Harmful drinking can have severe physical and psychological consequences for the person consuming alcohol. However, the negative impact does not just stop at the individual level.
Researchers from the US have examined data from two parallel national surveys to uncover the extent of alcohol harm to others among adult men and women, and the links between alcohol harm to others with sociodemographics and alcohol-related characteristics, including the harmed individual’s own drinking and the presence of a heavy drinker in the household.
The researchers gathered sociodemographic information and descriptions of any harm in the last 12 months caused by “someone who had been drinking,”
Forms of harm included:
- being harassed, bothered, called names, or otherwise insulted
- feeling threatened or afraid
- having clothing or belongings ruined
- having house, car, or other property vandalized
- being pushed, hit, or assaulted
- being physically harmed
- being in a traffic accident
- being a passenger in a vehicle with a drunk driver
- having family problems or marriage difficulties
- having financial trouble
On gathering an analysing the data, the researchers found that:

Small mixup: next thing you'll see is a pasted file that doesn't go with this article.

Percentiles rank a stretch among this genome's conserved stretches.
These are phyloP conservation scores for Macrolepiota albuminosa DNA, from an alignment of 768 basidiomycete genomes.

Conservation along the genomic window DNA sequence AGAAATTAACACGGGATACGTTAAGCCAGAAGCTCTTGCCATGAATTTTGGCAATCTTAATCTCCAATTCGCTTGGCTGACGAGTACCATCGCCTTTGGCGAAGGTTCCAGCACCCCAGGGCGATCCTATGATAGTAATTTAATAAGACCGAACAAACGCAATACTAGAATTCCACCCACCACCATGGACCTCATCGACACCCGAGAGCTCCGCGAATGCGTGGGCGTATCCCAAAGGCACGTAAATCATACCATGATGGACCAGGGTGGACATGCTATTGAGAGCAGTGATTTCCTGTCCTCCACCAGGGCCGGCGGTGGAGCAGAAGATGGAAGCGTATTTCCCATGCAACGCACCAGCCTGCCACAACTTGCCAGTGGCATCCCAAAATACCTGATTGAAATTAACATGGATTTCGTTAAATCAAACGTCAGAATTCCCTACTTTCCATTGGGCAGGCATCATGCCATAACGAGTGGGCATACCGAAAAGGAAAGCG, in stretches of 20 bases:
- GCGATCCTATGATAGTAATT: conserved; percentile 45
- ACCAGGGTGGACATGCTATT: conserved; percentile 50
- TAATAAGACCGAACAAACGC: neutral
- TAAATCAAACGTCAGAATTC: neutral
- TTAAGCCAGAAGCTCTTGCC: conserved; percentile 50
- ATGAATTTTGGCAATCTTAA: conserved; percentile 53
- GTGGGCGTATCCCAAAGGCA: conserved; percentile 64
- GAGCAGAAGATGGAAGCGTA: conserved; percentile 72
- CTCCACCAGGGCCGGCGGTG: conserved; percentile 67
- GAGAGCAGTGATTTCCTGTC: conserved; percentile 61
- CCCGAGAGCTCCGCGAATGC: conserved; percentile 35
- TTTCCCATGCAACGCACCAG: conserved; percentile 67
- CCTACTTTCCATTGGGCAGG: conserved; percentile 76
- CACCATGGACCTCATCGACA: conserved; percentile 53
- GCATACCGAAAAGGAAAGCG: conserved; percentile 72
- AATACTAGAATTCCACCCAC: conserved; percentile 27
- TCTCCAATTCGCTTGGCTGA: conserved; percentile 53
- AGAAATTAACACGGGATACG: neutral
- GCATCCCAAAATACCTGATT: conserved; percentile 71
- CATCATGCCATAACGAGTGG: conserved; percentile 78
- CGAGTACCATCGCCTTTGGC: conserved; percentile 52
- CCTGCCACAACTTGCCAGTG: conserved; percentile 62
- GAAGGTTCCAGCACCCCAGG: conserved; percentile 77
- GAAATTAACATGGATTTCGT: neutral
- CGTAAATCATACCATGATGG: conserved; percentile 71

- One in five adults experienced at least one of ten 12-month harms because of someone else’s drinking
- Women were more likely to report harm due to drinking by a spouse/partner or family member, whereas men were more likely to report harm due to a stranger’s drinking
- Younger age increased risk for all alcohol harm to other types, except physical aggression
- Being of Black/ other ethnicity, being separated/widowed/divorced, and having a college education without a degree each predicted physical aggression harm
The results provide evidence for the extensive harm to others that can be caused by individuals drinking. It highlights populations that are particularly vulnerable and emphasises the need for both broad and targeted interventions to protect society from alcohol-related harm.